The past year’s events have shown travel advisors that they will not survive unless they can charge advisory fees, in addition to their usual commissions. If you’re a travel advisor, the advisory fees are yours to keep even if your booking is canceled or deferred to a later date.
There is a rich tradition of travelers paying fees for advisory services. Since 1902, the American Automobile Club (AAA) has served American motorists. While their primary service has always been to get tow trucks and charging vehicles to members in need, a close second has been to identify gas stations, tourist attractions, and noteworthy eating establishments along the route. My parents would never start a motor trip without a custom-made AAA Trip Tik® Travel Planner on the front seat. Read the rest of this entry »
“Maybe I’m not listening to your pitch because the 100 people who came before you abused my trust, stole my time, and disrespected my attention.
Perhaps I’m not buying from you because the last time someone like you earned my trust, he broke my heart.
People are never irrational. They often act on memories and pressures that you’re unaware of.”
This was a quote taken from Seth Godin’s Blog post a few years back. It rang true to me then, and it is just as poignant today. Maybe more so, as we slowly climb back from the change in mindset Covid-19 has created. Read the rest of this entry »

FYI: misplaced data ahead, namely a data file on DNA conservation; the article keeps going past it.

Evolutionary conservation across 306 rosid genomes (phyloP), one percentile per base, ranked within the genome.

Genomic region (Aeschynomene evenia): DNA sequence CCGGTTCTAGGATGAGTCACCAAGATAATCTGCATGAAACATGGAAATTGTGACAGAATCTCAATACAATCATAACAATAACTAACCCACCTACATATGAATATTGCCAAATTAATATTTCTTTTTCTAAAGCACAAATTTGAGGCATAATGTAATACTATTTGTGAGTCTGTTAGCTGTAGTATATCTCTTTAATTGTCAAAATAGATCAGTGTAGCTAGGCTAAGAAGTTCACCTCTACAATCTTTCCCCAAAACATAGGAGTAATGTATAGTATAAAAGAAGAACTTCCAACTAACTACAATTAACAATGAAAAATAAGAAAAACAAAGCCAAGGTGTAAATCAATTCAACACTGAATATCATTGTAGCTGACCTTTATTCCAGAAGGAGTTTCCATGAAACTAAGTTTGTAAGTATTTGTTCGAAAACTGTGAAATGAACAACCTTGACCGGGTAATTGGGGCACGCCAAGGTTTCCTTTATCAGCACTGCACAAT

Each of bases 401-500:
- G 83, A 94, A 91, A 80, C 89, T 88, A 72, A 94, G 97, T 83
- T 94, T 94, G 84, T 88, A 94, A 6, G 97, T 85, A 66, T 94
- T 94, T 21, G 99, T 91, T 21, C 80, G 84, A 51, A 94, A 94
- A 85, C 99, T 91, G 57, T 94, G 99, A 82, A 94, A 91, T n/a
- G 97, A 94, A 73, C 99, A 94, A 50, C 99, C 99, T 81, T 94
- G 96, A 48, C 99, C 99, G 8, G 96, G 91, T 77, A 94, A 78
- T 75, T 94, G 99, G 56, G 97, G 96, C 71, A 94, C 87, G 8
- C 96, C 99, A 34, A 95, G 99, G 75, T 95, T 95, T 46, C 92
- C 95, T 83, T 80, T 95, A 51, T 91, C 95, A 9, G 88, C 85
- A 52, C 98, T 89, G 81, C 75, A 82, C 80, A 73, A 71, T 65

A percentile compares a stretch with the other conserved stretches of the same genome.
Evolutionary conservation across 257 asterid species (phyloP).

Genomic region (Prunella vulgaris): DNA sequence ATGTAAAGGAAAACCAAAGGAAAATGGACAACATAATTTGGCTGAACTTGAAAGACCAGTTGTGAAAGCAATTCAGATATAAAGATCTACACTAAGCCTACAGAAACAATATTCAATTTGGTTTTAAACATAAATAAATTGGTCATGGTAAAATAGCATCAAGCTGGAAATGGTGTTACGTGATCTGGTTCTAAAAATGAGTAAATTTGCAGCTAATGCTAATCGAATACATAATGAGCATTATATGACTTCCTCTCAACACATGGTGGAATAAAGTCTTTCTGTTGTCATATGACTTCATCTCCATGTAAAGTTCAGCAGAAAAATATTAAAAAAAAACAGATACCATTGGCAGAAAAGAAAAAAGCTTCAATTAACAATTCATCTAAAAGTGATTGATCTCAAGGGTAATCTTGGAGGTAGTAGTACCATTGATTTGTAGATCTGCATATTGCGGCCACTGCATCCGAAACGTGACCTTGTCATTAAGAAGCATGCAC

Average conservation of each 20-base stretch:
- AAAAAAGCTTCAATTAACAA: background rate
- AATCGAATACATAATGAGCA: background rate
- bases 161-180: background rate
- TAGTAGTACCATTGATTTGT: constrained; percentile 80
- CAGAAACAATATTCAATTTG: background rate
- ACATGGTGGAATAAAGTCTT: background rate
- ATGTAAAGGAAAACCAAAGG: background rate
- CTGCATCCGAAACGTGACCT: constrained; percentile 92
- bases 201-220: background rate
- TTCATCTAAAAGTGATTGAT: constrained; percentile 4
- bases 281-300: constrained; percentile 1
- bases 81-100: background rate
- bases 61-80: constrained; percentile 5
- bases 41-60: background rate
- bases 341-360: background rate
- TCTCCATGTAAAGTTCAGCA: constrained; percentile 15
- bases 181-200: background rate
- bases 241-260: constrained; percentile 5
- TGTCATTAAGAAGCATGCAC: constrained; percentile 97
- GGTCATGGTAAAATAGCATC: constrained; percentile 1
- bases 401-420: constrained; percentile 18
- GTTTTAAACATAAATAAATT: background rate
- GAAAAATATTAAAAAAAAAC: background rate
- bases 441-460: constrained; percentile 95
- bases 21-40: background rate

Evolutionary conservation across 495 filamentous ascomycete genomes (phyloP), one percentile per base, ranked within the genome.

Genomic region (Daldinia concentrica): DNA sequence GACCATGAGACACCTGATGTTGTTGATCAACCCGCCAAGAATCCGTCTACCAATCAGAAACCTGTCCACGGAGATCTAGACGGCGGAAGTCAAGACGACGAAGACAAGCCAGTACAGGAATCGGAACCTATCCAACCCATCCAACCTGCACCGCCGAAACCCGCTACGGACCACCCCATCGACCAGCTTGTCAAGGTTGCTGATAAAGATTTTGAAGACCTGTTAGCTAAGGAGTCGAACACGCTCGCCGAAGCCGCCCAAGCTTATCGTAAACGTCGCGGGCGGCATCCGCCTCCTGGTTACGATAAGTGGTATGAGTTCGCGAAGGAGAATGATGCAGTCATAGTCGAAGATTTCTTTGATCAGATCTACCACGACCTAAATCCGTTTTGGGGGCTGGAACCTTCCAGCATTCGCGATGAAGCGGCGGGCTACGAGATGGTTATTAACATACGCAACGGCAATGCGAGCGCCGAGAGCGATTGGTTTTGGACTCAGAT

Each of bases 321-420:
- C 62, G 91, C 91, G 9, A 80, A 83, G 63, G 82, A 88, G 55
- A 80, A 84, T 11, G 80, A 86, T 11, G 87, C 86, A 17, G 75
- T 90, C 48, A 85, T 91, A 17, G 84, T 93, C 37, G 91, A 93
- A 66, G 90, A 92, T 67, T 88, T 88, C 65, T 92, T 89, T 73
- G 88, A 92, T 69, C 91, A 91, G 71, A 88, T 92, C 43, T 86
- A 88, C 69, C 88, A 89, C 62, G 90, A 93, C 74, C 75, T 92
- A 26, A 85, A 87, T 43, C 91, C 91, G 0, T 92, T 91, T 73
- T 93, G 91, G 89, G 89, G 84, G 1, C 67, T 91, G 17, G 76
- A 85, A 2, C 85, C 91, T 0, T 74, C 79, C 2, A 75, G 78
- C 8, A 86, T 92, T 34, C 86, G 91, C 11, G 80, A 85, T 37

Travel is back. I know that my home airport, BWI, is reporting increases in passengers when compared to pre-COVID numbers, so that is good. The war between the CDC and the cruise lines appears to be ending. Together, the travel industry should be able to breathe a huge sigh of relief. But with that relief, comes some added responsibilities for the travel professional. Read the rest of this entry »
“Every man dies — Not every man really lives.” – William Ross Wallace
Jack Nicholson and Morgan Freeman a few years ago gave new currency to the term “bucket list”, that collection of destinations, goals and dreams you want to experience prior to “kicking the bucket”. I personally have always preferred the term “life-list” – the places I want to go and the things I want to do in this lifetime. Read the rest of this entry »
Posted In: The Rosen Report
When Gerrilyn Grant was practicing law, her clients always made an appointment if they wanted to speak with her. But when she opened M&E Unlimited Travel in Montgomery, AL, a decade ago, she was hungry for business—and anxious to appear accessible. “Call or email me any time and I’ll reply right away,” she told potential clients.
But no more.
With a client list of 1,200 who suddenly all want to go on vacation, Grant pulled out her old legal playbook and began requiring appointments. “My phones were ringing off the hook and I was getting email after email; it’s been really really something,” she says. So when her payment app, Square, added appointment scheduling software, she took the lifeline and signed right up. Read the rest of this entry »
This week, the Globus family of brands – consisting of Globus, Cosmos, Avalon Waterways and Monograms – introduced important updates to pre-trip Health & Safety Protocols, including requiring proof of full COVID-19 vaccination to join the company’s upcoming international tours, river cruises and independent vacation packages. Read the rest of this entry »